This is mostly attributed to the soft ear pads, which are big and fluffy and apply less pressure around your ears. They also support oval-shaped cut-outs that have ample space for extra breathing room. I wore these headphones for 3 to4 hours daily and felt at ease. Even placing them around my neck wasn't too obtrusive once I rotated the cups inward.

While the headband isn't as cushy as the ear cups, it still provides quality comfort and snugness to prevent slippage when stationed at a desk or lying in bed. Running is a different matter as they slipped off and fell down to my neck. People with bigger heads will find solace knowing that the CB-1 provides a widened length to adjust the fit. Overall, these headphones are as equally cozy as the Dekoni Blue.

Audio Performance

The CB-1 headphones don't feature any ultramodern sound circuitry such as beryllium or plantar magnetic drives like the Dekoni Blue, but it still crushes sonic expectations. The headphones boast great stereo imaging and a wide soundstage that lends itself surprisingly well to all music genres and media platforms.

On Snoop Dogg's "Gin and Juice," the 50mm drivers re-created the record's impactful lows and high-pitched synths accurately, which instantly put me in headbanger mode. With such a complex instrumental arrangement, I figured Snoop's vocals would've gotten lost in the background, but his commanding rhymes were articulate and crisp. The headphones also helped to clean up songs engineered to sound distorted, like Imagine Dragon's "Radioactive." The result wasn't perfect, but it was well enough to hear the lyrics more clearly.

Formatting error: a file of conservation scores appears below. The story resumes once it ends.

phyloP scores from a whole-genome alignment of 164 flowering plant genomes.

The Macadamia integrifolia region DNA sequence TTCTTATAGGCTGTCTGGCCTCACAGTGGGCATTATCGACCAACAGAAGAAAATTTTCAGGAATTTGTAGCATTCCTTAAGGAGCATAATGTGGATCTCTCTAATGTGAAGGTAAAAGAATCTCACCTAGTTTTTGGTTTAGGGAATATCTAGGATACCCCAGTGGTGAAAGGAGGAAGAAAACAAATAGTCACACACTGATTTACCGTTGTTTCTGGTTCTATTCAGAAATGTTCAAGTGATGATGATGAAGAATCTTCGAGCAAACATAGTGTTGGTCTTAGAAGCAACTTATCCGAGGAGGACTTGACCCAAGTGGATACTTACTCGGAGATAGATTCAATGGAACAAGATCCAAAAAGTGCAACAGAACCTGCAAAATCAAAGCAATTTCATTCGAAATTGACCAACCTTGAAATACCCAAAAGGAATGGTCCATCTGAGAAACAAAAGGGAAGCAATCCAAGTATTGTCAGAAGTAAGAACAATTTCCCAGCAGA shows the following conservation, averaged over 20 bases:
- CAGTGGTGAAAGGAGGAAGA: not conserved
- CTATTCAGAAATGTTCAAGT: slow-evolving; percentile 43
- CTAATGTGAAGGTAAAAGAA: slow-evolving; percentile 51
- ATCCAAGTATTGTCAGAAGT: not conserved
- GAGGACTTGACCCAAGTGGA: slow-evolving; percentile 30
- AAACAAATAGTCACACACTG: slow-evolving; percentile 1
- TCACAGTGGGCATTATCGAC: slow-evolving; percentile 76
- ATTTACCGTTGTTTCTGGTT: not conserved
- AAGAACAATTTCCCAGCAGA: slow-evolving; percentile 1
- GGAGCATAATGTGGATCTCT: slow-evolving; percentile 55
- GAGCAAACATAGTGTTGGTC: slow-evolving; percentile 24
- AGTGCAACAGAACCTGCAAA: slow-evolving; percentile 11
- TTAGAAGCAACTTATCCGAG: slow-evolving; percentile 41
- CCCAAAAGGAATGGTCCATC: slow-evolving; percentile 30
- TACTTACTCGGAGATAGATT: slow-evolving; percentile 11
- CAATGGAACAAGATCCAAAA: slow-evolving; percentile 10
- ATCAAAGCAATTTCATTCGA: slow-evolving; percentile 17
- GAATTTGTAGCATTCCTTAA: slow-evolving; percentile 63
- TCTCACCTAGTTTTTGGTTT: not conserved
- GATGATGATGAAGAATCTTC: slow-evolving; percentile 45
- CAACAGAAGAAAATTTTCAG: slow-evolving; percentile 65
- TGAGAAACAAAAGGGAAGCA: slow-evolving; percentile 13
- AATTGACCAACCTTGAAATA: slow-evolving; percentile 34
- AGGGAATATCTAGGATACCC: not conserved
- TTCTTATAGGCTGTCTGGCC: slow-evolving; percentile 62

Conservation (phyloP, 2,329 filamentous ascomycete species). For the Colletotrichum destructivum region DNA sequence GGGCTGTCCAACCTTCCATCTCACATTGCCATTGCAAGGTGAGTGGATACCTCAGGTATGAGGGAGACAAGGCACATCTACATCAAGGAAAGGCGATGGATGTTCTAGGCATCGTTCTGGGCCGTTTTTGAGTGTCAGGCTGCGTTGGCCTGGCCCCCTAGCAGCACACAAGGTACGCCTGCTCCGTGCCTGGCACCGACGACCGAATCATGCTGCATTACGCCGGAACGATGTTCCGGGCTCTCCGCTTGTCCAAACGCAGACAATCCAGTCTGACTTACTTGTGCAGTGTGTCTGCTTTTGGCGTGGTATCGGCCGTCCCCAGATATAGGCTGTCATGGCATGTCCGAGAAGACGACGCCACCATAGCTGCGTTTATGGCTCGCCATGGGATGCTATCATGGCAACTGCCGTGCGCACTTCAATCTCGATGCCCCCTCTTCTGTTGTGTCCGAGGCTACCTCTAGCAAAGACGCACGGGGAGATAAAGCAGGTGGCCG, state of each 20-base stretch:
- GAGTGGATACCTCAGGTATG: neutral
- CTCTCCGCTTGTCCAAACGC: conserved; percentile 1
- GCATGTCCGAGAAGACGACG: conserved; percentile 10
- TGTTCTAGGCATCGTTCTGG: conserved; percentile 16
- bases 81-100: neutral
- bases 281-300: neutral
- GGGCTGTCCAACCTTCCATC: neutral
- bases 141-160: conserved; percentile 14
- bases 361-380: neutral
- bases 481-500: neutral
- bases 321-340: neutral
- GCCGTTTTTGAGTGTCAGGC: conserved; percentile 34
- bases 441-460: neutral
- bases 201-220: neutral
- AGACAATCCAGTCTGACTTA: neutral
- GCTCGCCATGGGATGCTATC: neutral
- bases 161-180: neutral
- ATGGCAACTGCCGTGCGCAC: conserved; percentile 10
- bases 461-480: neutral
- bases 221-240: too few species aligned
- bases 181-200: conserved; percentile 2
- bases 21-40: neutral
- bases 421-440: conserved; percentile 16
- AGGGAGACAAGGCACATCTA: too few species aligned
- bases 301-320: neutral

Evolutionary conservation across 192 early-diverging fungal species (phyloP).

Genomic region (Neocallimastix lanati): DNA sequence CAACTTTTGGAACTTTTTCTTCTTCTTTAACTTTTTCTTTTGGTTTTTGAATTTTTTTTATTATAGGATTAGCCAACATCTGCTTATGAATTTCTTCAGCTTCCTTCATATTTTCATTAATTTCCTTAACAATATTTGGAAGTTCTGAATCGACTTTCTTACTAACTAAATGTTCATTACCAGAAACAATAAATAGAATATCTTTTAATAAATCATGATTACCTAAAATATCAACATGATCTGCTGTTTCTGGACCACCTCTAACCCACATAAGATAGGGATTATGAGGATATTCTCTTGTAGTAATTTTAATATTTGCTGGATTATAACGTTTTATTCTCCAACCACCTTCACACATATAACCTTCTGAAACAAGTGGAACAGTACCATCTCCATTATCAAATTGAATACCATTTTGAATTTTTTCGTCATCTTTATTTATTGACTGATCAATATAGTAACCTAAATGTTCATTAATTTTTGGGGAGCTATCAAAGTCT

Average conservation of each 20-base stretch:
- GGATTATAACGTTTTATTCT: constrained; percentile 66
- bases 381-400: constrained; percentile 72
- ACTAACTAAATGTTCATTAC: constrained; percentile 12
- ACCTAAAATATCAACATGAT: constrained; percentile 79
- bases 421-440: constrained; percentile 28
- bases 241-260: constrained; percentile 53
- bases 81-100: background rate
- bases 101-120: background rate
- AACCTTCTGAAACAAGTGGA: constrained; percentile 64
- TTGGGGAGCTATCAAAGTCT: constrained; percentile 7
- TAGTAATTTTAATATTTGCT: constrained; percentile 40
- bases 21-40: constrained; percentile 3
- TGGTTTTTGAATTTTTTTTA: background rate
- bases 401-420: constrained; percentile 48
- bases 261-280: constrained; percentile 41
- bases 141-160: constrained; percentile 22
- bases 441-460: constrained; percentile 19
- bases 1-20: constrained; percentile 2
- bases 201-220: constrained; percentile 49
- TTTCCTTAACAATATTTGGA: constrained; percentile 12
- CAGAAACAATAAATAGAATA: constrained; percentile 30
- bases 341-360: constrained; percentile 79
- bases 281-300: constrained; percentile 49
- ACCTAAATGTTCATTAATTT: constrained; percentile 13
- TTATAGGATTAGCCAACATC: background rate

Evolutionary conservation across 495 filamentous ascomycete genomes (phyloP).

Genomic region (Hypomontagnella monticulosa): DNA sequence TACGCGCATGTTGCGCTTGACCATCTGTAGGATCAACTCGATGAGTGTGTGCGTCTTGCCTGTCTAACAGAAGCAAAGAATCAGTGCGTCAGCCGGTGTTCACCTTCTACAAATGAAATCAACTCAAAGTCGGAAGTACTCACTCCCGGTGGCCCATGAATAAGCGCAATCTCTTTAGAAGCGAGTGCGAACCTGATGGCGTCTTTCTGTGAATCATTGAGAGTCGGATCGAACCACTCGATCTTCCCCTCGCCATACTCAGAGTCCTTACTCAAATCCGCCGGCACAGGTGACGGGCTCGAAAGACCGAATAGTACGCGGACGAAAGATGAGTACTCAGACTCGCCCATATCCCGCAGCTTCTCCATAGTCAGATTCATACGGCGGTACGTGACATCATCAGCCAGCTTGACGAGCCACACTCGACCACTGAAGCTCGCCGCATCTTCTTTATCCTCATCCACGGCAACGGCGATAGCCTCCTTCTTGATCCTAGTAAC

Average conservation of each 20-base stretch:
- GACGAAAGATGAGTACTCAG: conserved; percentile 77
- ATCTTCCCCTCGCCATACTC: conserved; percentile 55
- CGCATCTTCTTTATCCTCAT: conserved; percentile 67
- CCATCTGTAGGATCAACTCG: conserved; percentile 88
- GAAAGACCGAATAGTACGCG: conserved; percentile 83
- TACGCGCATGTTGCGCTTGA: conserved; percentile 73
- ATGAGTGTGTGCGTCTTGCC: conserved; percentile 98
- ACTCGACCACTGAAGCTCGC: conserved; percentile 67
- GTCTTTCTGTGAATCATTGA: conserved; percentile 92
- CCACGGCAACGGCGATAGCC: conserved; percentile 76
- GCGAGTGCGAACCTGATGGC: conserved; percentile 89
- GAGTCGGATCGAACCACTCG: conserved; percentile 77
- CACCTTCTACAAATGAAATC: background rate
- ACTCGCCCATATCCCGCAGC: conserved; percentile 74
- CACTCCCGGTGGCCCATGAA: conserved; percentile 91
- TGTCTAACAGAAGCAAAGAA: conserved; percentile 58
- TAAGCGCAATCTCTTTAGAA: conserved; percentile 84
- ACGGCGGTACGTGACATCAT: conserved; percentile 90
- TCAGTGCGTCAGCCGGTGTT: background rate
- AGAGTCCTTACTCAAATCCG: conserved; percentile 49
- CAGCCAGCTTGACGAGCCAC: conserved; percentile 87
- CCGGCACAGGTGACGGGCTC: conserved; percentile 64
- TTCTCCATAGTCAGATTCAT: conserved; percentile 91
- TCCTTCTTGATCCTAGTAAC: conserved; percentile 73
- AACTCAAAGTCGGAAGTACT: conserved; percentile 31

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Midrange is plausible depending on the song selection, though it's more balanced on the Dekoni Blue. Comparing it to my experience with the latter on songs like Prince's "Computer Blue," the CB-1 emulated the energetic drums and electric guitar chords admirably, but the sound wasn't as sharp as with the Dekoni Blue or the Audeze LCD3. Fleetwood Mac's "Everywhere" offered some airy, welcoming phonics, but the bouncier "Si-Fi Remix" lacked vocal detailing and designated the singers to the background.

The CB-1 does take advantage of spacious stereo imaging, which you get an amazing feel for when listening to live performances. Chills rushed down my spine listening to the emotional grit behind Kurt Cobain's voice on the MTV Unplugged version of "Come as You Are," making the crowd applause at the beginning and end well warranted. I wouldn't say it's as surreal as when heard on the LCD3, but it's impressive on these cans.